So many waterfalls and spectacular scenery!
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Oslo
David_F, May 2022
Oslo Discovery Tour
You get to see many different landmarks.
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Oslo - city tour
Andy_B, Dec 2021
Oslo City Walks - In the Heart of Oslo
She spoke perfect English, full of fun factual information and brought the city to life!
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A great choice!
Madhu_A, Mar 2020
Winter Sightseeing Cruise on the Oslofjord with Optional Stop at Bygdøynes
It was a great way to see Oslo from the water.
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Absolutely Fabulous Tour!
Miriam, Feb 2020
Oslo Winter Highlights Bike Tour
You see the most important places you need to see in a short time frame but are never under stress!
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Would recommend!
Diana N, Jun 2019
2-Hour Oslo Fjord Sightseeing Cruise
It was great to see Oslo from the water and get a little history of the city.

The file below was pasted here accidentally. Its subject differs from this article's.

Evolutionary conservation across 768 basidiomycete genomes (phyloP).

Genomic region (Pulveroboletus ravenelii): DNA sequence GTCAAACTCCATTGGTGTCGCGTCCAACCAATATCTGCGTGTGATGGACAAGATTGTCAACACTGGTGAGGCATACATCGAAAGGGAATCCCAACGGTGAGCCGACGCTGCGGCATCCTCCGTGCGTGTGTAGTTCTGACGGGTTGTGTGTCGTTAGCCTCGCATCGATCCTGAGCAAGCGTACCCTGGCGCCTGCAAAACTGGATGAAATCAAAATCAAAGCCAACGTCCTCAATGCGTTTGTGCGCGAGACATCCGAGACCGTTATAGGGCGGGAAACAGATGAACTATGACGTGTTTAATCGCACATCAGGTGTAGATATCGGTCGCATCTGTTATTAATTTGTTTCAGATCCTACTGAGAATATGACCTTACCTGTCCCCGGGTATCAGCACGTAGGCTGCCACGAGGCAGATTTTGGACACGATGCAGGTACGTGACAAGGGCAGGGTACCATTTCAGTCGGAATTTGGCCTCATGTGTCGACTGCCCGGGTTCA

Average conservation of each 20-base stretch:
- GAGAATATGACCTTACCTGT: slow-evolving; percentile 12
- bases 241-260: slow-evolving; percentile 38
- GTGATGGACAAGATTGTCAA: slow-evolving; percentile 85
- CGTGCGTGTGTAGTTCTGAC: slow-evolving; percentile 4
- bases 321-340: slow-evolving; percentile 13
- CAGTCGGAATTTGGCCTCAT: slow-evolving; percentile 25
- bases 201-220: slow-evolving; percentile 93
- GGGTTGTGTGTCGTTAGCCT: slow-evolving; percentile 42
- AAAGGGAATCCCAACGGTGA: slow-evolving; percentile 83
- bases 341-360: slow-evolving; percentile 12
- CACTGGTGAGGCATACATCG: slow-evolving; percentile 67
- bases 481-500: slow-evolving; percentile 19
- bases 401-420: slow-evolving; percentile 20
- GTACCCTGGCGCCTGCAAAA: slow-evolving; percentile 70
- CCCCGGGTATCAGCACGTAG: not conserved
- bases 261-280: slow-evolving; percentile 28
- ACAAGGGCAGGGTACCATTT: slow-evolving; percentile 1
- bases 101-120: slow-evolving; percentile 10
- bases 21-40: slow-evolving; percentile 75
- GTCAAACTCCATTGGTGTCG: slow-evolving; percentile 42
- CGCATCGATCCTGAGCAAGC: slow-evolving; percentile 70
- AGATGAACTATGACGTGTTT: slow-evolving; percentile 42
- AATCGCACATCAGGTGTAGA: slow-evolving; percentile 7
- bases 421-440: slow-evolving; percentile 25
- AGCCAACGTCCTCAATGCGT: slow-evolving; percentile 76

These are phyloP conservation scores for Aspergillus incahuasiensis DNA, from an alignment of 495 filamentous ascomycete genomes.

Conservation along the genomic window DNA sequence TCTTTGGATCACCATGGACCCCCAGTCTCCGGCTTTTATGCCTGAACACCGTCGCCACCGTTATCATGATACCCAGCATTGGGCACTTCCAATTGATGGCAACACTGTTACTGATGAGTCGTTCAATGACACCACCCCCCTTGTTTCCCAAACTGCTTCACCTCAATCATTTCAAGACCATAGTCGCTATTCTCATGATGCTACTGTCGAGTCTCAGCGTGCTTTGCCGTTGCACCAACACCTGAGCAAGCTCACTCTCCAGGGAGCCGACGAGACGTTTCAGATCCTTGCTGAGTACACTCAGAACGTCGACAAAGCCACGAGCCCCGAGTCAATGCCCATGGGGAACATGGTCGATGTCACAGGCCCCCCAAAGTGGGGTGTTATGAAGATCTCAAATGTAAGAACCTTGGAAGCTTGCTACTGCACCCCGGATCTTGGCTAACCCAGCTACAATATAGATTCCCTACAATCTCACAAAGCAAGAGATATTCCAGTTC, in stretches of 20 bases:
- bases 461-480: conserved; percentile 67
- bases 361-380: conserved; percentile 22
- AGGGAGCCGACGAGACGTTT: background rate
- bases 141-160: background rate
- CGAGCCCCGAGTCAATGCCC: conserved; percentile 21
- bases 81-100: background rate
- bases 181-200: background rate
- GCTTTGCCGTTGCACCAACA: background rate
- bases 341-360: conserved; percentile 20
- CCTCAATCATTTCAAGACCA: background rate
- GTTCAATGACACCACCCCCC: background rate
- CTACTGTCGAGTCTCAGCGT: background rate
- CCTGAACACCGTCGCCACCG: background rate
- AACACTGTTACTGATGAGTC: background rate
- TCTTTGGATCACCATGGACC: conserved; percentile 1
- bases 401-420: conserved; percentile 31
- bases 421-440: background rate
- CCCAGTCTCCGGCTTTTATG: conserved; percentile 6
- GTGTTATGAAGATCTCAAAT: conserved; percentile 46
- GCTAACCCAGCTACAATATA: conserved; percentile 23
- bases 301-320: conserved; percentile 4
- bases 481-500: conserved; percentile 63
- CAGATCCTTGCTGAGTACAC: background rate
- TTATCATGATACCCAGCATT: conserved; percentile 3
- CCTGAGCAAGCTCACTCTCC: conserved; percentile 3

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All about Oslo

When to visit

Deciding when to visit Oslo really depends on what you plan to do there. Summer’s great for warm-weather activities such as fjord hopping, while winter’s ultra-freezing temperatures are perfect for winter sports. Coincide springtime visits with May's National Day, which sees the streets fill with parades, marching bands, and locals wearing traditional costumes.

Currency
Norwegian Krone (NOK)
Time Zone
CET (UTC +1)
Country Code
+47
Language(s)
Norwegian Bokmål

People Also Ask

What is Oslo best known for?

Oslo is known for its fjord setting and a waterfront lined with cultural attractions from the Munch Museum to the striking Oslo Opera House. The city’s maritime history encompasses Vikings and polar explorers, which you can learn about at the Viking Ship Museum and the Fram Museum.

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How many days do you need in Oslo?